Maybe working on the exhaust system will fix your problem. Get something a little louder perhaps? (not too loud, you ride so early, you don’t want to wake up the neighborhood, just something to change the pitch.)

  2. Eric Says:

    Hey Gary,

    It’s a good thing you aren’t doing your testing in the great north woods of minnesota… I saw 16 deer within a 10 mile stretch of road last night (which i’d consider a low number for that area). They were just standing on the side of the road laughing at all the hunters on their way back south after the last day of deer season!

    And yes, you might want to look into a little exhaust modification to keep the local population of woodland creatures out of your face…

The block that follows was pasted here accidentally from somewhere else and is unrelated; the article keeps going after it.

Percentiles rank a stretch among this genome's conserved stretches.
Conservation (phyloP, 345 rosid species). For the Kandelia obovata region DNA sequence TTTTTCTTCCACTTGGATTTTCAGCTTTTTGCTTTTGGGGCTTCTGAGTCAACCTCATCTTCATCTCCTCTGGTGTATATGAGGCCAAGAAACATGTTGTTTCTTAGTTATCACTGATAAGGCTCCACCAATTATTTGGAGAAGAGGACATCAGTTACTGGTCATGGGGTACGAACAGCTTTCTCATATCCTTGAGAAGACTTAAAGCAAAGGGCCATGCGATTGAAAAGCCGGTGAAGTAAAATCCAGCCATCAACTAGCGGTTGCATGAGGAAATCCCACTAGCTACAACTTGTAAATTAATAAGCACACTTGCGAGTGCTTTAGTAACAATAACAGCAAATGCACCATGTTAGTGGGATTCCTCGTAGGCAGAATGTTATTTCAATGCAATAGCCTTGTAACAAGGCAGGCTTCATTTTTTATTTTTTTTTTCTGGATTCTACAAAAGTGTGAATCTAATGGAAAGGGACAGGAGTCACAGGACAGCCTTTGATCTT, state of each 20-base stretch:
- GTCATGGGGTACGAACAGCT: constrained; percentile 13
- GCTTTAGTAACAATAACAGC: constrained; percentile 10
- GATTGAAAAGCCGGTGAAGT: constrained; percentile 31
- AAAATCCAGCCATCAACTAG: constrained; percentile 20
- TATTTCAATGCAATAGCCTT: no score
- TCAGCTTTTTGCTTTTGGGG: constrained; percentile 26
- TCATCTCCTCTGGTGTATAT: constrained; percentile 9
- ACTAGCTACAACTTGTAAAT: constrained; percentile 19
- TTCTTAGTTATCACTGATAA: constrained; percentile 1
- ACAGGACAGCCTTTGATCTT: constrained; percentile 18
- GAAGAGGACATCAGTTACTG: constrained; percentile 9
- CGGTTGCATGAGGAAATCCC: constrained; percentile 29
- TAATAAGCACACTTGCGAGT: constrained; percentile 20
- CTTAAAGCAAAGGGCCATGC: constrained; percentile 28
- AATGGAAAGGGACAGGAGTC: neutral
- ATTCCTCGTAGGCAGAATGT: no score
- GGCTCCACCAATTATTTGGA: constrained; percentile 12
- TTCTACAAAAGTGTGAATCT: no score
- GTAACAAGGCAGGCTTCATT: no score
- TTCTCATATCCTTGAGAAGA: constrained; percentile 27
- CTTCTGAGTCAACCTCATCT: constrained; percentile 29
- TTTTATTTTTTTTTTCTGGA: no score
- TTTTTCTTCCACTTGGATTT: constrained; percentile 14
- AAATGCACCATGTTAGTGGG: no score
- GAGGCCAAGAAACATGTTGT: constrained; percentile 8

3. Anonymous Says:

    It might be time for drastic measures against these deer. I suggest getting your conceal/carry license (legal in MN). That way you can legally pack a .40 calibur on the scoot. Next time you see one of these cocky deer, unleash a preemptive strike. Shock and awe.

    Oh…in the city limits? Silencer.

    You could also mount a 12 point rack on the front of the Baron (think Boss Hogg). Then you could challenge this young upstart buck to a real dominance bout. I heard the ladies mildly swoon over a guy on a scooter with deer rack mounted to the front.

    All in good fun ;) Love your blog, been following everyday.

  4. Mad Says: